The award is the result of successful cross-campus collaboration at UNC, with contributing faculty from the CSCC and Department of Biostatistics in the Gillings School of Global Public Health, the departments of medicine and bioinformatics in the School of Medicine, and the School of Information and Library Science. Lisa LaVange, PhD, director of the CSCC and professor of the practice of biostatistics, is the principal investigator for the GIC.
The United States Agency for International Development (USAID) has awarded UNC’s Carolina Population Center (CPC) up to $181 million to continue its MEASURE Evaluation project. Sian Curtis, PhD, and Gustavo Angeles, PhD, faculty members in the School’s department of maternal and child health, will be program leaders.
The award is the largest ever received by UNC.
The award funds the monitoring and evaluation of family planning, maternal and child health, nutrition and HIV/AIDS programs around the world. The project also monitors and evaluates malaria, tuberculosis and avian influenza programs, and will expand to include programs addressing poverty and gender equity.
Going into its third phase, MEASURE Evaluation builds on the previous two phases of the project and the earlier EVALUATION project which began in 1991. The project already has a presence in nearly 50 countries in Africa, Asia, Europe and Latin America and will expand to more. Besides the $181 million of project funding in this grant, the award includes the potential for countries to request evaluation activities valued at up to an additional $125 million over the five years.
The MEASURE (Monitoring and Evaluation to Assess and Use Results) Evaluation project uses different strategies to collect and use data about health issues. For example, a tool for assessing and modifying HIV/AIDS prevention programs locally or nationally — called the Priorities for Local AIDS Efforts (PLACE) method — can identify geographic areas that contain key HIV transmission networks.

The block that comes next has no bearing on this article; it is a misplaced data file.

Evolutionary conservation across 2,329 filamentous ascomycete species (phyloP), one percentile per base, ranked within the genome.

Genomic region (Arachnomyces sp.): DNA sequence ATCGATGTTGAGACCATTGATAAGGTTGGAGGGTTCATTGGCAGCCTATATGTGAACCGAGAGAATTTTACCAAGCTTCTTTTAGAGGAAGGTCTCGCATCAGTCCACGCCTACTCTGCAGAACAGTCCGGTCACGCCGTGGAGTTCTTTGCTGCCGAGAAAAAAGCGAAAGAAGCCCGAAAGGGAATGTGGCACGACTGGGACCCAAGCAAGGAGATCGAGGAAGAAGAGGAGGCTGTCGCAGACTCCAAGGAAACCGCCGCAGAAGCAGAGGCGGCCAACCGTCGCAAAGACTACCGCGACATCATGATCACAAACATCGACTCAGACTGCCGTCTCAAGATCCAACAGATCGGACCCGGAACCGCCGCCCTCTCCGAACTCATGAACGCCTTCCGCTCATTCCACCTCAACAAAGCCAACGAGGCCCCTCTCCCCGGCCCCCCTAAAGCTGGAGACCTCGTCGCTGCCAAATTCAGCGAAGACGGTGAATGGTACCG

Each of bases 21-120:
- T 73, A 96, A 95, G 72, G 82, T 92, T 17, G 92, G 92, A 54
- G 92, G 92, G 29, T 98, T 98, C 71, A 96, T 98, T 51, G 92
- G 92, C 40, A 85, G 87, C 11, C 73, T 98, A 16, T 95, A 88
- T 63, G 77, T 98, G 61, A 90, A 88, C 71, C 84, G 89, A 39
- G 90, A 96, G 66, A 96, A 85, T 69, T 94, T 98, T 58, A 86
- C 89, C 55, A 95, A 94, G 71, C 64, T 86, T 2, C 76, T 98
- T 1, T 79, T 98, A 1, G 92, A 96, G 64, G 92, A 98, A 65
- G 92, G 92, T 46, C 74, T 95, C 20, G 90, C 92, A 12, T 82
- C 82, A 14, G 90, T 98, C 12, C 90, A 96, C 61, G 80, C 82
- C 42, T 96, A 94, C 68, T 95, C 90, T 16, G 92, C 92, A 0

The PLACE method was developed by Sharon Weir, PhD, research assistant professor of epidemiology in the UNC Gillings School of Global Public Health and a CPC fellow.
Andrew Olshan, PhD, professor and chair of epidemiology at the UNC Gillings School of Global Public Health, has received a $4.9 million grant from the Centers for Disease Control and Prevention to study the causes of birth defects.
The grant provides five years of funding for research that will be coordinated by the N.C. Center for Birth Defects Research and Prevention, which contributes data to the National Birth Defects Prevention Study. The study is an ongoing project that collects information from nine states, including North Carolina, on the pregnancies of mothers of children with and without birth defects. It is one of the largest epidemiological efforts ever undertaken in the United States to identify environmental and genetic causes of birth defects.
Olshan also was awarded a grant worth nearly $2.9 million from the National Cancer Institute to study the causes of neuroblastoma.
The most common cancer in babies, neuroblastoma develops from nerve cells found in several areas of the body and most commonly affects children aged 5 or younger. The five-year study will investigate the disease’s causes, with a focus on mothers’ diets and supplemental vitamin intake during pregnancy.
Olshan leads the cancer epidemiology program of UNC Lineberger Comprehensive Cancer Center and is research professor of otolaryngology/head and neck surgery in the UNC School of Medicine.
The School’s North Carolina Institute for Public Health has been awarded an $8.5 million, five-year grant to create a new research center focused on conducting research related to public health preparedness and emergency response in North Carolina. Researchers will evaluate disease surveillance and reporting systems, emergency alerting systems, regional response systems and the effects of health department accreditation on preparedness and response capacities.
The institute was selected by the Centers for Disease Control and Prevention (CDC) to lead one of seven new Preparedness and Emergency Response Research Centers. The center at UNC will be known as the North Carolina Public Health Preparedness Systems Research Center.
Carolina Public Health is a publication of the University of North Carolina at Chapel Hill Gillings School of Global Public Health. To view previous issues, please visit www.sph.unc.edu/cph.